Just when Lorain County thought spring was near, Winter Storm Stella made its way into the area Monday night, cancelled classes Tuesday, and caused parking bans and travel warnings.
On the East Coast, the storm-turned-blizzard was expected to drop up to 20 inches of snow on parts of Baltimore, Philadelphia, New York, and Boston.
Here at home, the Lorain County Sheriff’s Office issued a level one travel warning, asking residents to stay off roads. The scanner buzzed all day with car slide-offs and spin-outs, as well as branches down under the weight of snow.
We stopped by the Ohio Department of Transportation’s District III office in Oberlin to see how a largely mild season has treated its drivers. You might think less snow equals less work for ODOT, but switching between warm and cold weather equipment can actually be more difficult to deal with than a sustained, snowy winter.
“We’re ready anytime,” said transportation manager Steve Jacoscik as he readied trucks heading out to salt and plow roads. “It’s harder for us to predict what to do. When it’s snowing every day, we know what to do and how to handle it. When it’s 70 degrees in February and then in the teens in March, things get difficult.”
ODOT deploys 15 trucks in Lorain County and has used 10,834 tons of salt annually over the past six years. In 2016, that total was down to just 7,925 tons. The district’s cache can hold up to 6,000 tons.
Additives are mixed with the salt to create moisture, with the temperature outside determining which of three choices are used.
Aqua Salina is for extremely cold conditions in the teens and lower. A combination of brine and beet juice is used for temperatures from 20 to 25 degrees, and brine is used by itself for 25 degrees and warmer.
“When we’re not dealing with snow and ice, we’re doing a lot,” said ODOT public information officer Crystal Neelon. “That can mean clearing out ditches or any number of things. We change tailgates on the truck when temperatures switch, so getting back to the snow equipment can be difficult after a two-week break like we’ve had.”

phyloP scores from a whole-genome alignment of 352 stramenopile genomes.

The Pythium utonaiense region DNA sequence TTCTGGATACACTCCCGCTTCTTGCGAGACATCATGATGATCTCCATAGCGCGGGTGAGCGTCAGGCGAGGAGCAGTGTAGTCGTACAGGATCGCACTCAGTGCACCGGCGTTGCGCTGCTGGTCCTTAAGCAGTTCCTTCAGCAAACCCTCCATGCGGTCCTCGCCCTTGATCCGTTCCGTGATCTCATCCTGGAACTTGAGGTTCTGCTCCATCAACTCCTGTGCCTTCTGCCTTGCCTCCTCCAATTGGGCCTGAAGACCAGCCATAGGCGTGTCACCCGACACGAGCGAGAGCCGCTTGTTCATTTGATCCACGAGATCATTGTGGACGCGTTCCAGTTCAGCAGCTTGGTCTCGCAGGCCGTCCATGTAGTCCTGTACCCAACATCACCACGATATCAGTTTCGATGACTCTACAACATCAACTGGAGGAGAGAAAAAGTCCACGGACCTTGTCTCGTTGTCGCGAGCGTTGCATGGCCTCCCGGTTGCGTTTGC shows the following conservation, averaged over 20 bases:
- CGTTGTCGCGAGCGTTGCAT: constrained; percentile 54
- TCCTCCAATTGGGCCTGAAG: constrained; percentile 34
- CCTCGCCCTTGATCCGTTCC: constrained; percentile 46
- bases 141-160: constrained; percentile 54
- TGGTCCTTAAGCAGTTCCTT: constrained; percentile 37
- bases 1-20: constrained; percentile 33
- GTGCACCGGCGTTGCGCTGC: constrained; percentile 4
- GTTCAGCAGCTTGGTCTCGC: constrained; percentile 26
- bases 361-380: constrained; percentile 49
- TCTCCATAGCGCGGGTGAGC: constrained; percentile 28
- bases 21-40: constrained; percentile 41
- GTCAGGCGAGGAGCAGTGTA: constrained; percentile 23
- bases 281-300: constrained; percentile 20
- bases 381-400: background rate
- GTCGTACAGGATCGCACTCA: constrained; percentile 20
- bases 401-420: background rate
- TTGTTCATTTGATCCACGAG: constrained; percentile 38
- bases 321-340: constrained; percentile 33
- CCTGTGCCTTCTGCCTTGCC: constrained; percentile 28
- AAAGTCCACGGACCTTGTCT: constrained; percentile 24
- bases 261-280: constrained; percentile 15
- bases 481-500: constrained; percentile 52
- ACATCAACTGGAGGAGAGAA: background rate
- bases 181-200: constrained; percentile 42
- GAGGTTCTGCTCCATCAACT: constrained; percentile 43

Drivers usually work 12-hour shifts, but in extreme weather events, those can sometimes extend to 16.
Neelon encouraged travelers to give ODOT’s drivers of space and watch for “wings,” which are pieces added to the sides of trucks to create a wider plow.
“We see a lot of drivers try to pass our trucks,” she said. “They don’t realize how fast conditions can change. You may be on dry pavement right now, but ice can pop up at any time and just a little ways up the road could be whiteout conditions. Our drivers deal with people in a hurry all the time. People even pass on the shoulders and drive into our wings. Our drivers take on an extreme responsibility.”
Amherst street department foreman Jeff Barnes said clearing roadways, for the most part, went off without a hitch for his workers.
“I thought this storm would have a little more to it,” he said. “We did some routine salting, put the plows on, and got everything cleaned up. All the equipment held up very well. We’ve been able to get out and do a lot of street patching this year because of the lack of snow.”
In Wellington, 11-year-old Devan Diedrick used his day off from McCormick Middle School to help out his neighbors on Grand Avenue by shoveling off the sidewalk.
“I woke up at 4 a.m. to have breakfast with my dad,” he said. “When it’s snowy, I see people jogging or riding a bike because they don’t have a car and I just wanted to help them. I’m planning on doing it next time too.”
Jonathan Delozier can be reached at 440-647-3171 or @DelozierNews on Twitter.
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